In March and April of this year, when tradeshow organizers realized the gravity of the pandemic and how it would be affecting upcoming shows, many of them “postponed” the shows. I say “postponed” in quotes because many believed that whatever issues the COVID-19 pandemic caused; things would be back to normal in a few months.
For example, I happened to be on an airplane waiting to take off from Portland on the morning of March 2, when the email came in: Natural Products Expo West was off, postponed TFN. In the next few weeks, an effort was made to reschedule the show for early summer. Then the pandemic got worse. The show was canceled for good.
The organizers tried to focus on Natural Products Expo East in September. Nope, that fell by the wayside as well. As did CES, NAB, and many other shows. Some shows went virtual, others hoped for the best for a live show sometime next year.
In random conversations and email exchanges, and in seeing some survey results, the tradeshow and event industry has a wide range of opinions on when things might get back to “normal,” yes, in quotes, because we don’t know what normal will look like again, or when. Some companies are working remotely, hoping to get back to the office by the beginning of 2021. Others are putting it off until the third or fourth quarter of 2021.
In early September, Exhibitor Magazine revealed some data based on surveys of tradeshow world suppliers and exhibitors. For example, 2/3 of those surveyed said it was unlikely, probably wouldn’t, or definitely wouldn’t return to shows rescheduled for 2020.
Company travel restrictions will still be in place at most companies into 2021. Lots of data there, and I’ll give you one more interesting tidbit: the later in the year the question was asked, the further companies pushed their plans back. In early September, most companies were looking at the second or third quarter of 2021 before they thought they’d be back on the tradeshow floor. View the full presentation here; it’s worth a look.
I mentioned on my podcast this week that the live music and entertainment industry is also severely impacted. Musicians, tech workers, roadies, support staff and more have been mostly idled. Think of entertainers on cruise ships, or in Cirque du Soleil (which has filed for bankruptcy), along with concert tours, jazz festivals, country fairs, art fairs, and more.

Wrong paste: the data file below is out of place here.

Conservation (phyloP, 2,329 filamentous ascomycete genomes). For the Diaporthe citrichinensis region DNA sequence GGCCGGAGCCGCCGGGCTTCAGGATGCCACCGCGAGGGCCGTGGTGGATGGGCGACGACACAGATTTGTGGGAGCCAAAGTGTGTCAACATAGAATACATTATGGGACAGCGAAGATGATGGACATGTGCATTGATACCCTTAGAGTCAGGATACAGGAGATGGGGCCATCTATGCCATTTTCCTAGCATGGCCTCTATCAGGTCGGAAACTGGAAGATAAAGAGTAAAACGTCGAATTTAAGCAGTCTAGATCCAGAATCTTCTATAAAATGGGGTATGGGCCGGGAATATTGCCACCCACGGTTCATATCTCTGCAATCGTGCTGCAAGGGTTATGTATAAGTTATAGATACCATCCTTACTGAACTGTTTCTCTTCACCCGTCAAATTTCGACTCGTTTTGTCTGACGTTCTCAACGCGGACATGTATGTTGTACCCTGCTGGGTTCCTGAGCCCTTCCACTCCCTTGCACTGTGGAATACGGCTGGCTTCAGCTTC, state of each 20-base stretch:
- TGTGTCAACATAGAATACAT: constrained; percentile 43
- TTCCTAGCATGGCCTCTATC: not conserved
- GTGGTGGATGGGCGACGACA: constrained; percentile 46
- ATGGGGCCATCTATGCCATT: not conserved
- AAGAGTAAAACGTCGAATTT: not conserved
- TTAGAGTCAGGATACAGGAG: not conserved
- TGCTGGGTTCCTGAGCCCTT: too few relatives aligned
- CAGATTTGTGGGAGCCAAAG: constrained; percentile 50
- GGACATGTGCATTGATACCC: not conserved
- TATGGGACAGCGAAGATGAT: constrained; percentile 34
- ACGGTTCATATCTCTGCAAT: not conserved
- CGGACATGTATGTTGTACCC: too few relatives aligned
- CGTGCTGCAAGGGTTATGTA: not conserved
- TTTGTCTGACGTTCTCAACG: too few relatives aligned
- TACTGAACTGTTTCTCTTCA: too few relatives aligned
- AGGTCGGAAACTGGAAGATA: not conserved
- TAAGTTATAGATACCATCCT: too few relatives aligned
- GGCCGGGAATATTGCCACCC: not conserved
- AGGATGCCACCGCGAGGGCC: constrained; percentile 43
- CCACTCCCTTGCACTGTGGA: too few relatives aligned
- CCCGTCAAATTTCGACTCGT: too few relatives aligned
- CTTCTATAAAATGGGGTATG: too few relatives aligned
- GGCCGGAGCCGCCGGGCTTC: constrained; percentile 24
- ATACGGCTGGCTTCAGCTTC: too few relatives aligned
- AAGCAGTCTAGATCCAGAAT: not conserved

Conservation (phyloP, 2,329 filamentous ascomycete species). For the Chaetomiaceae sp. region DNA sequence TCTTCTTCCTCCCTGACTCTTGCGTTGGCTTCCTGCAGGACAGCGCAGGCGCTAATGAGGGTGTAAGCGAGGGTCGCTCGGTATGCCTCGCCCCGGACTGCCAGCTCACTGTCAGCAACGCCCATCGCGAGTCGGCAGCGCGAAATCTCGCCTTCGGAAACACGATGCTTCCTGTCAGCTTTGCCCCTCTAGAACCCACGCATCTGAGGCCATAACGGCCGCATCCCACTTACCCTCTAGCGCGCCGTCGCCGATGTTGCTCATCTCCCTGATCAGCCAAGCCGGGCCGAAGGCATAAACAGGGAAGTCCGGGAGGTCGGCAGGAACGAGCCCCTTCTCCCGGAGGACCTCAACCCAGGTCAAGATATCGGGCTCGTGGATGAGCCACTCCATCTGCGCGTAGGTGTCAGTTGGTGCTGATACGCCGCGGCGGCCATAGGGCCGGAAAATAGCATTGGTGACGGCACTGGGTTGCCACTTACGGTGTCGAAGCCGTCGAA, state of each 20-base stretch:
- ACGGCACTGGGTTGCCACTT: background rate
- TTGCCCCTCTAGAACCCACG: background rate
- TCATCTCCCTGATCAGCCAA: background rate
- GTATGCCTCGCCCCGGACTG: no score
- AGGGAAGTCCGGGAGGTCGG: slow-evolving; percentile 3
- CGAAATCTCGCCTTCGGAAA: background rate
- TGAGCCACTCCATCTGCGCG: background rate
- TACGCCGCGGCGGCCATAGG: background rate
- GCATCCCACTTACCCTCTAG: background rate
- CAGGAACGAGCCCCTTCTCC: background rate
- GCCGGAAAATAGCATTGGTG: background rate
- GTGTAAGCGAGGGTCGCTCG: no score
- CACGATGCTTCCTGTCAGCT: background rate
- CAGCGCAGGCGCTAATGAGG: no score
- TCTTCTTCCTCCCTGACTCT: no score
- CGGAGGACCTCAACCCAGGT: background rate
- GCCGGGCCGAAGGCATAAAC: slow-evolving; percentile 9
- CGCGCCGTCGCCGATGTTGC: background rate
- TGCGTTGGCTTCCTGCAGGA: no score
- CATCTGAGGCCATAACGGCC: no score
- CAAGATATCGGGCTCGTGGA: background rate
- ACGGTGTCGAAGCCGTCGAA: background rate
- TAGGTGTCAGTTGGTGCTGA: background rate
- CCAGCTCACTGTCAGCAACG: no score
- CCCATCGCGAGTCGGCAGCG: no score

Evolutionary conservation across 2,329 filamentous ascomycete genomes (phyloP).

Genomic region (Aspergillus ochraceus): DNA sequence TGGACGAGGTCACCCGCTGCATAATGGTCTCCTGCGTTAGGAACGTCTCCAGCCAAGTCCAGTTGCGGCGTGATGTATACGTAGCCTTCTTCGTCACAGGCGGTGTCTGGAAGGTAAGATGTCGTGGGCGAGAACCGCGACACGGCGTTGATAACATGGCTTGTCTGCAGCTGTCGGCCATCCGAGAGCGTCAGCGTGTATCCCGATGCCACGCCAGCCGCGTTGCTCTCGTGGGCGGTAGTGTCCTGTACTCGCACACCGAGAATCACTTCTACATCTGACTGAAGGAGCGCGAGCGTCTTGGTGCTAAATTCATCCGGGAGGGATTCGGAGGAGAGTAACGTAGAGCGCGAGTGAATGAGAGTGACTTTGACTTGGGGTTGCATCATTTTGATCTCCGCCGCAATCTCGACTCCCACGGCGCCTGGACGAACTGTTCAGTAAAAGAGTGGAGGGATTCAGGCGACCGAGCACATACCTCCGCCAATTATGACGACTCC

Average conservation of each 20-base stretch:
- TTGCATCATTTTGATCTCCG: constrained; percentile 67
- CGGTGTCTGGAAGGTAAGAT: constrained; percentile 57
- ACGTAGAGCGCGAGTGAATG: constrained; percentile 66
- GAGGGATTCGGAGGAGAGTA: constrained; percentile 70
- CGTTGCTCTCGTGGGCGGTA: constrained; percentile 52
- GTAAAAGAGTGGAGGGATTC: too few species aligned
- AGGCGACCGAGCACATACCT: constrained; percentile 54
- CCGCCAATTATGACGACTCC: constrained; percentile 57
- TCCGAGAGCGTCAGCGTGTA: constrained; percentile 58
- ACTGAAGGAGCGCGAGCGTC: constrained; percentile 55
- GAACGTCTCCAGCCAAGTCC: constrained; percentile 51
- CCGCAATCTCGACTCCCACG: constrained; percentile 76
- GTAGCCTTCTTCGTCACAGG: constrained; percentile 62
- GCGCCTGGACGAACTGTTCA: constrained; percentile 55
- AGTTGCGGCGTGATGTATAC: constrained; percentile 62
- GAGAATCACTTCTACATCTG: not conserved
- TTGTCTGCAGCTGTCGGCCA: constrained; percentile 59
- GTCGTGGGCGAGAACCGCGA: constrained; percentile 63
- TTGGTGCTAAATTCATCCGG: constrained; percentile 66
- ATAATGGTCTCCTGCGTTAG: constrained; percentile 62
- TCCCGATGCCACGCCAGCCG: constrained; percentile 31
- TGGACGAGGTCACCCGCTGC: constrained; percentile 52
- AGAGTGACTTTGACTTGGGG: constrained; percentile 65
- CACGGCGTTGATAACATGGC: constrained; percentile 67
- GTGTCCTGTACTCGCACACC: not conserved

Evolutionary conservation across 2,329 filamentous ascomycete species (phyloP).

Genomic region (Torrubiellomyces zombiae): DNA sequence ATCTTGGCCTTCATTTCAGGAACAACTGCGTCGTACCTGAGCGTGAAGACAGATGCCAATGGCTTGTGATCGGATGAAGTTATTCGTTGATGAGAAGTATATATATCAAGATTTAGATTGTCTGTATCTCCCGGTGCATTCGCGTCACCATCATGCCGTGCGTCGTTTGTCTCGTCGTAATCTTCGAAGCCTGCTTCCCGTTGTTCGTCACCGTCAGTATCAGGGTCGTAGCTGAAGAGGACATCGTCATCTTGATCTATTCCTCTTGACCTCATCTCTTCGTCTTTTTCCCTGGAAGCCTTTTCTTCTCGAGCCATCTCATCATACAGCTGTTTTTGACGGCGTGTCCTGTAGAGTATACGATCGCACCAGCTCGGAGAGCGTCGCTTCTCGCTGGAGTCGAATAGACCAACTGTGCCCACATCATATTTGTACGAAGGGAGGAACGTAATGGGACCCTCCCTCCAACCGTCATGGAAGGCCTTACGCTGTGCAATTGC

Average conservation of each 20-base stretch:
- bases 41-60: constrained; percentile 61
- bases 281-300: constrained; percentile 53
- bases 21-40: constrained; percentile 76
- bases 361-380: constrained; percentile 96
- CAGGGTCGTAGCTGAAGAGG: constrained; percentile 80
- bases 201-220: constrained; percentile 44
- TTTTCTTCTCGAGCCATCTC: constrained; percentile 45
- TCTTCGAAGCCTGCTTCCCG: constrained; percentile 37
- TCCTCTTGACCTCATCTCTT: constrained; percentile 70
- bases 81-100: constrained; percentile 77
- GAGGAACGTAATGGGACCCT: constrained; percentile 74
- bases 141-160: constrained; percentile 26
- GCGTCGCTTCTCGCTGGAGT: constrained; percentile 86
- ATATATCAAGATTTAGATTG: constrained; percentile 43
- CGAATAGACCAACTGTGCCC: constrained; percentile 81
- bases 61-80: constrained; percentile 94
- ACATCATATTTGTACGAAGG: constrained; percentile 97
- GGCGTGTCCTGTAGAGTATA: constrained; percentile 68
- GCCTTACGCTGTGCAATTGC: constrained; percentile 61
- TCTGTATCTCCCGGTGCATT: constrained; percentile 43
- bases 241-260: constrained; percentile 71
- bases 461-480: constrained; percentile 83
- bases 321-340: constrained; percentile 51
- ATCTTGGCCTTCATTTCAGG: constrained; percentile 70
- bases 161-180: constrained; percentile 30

I believe we all know how bad it is and have a feeling it’ll continue for much longer than we ever thought it would, when the pandemic first came around.
Over the past few months, I have been thinking that once we get back to, let’s say 75 or 85% or “normal,” companies would start busting loose with big budgets and there would be lots of new projects and work for exhibit companies and related logistical support companies.
Now I’m not so sure. My gut feeling is that because this is going to keep going until deep into 2021, companies will be very hesitant to spend money and will be more than willing to just do modest changes on their current exhibit properties instead of investing in something new. I have nothing to base that on and hope I’m wrong.
And finally, when it comes to Virtual shows or tradeshow exhibits, my sense is that it has to really make sense for the company for them to invest in something like that: they need it only if they can use it a dozen or more times in the next year or so, and they strongly believe it will get them more good leads at a better cost-per-lead than traditional exhibiting. The jury is still out on that.
Are you guilty of any of these? Don’t feel bad. We’re only human, but if we know ahead of time what things to know, what to avoid and how to prepare, we can have a much better and more successful tradeshow exhibiting experience.
After viewing Exhibitor Magazine‘s latest survey data last week from the exhibitor and supply side of the tradeshow world, it got me to thinking about what exhibitors should do now. Here’s a short video:
With tradeshow marketing on the sidelines, now is as good a time as any to brush up on your tradeshow marketing skill and knowledge. And here’s a great place to find a whole lot of tradeshow marketing tips – all in one place, and all worth their weight in gold. Check out this short under-three-minute video:
It isn’t a matter of if, it’s a matter of when. And it’s possible that in some areas of the country, small meetings and corporate events are already back, or on their way. And that may mean that some of these venues, such as hotels, small conference centers, or corporations with their own event centers, are not prepared.
They’ll be looking for workstations, counters, branded LED lightboxes, monitors, charging stations, hand sanitizer stations, and more. Chances are they don’t have all of these items readily available. And it may not be a good approach to try and purchase all of these things, and then try and store them from show to show.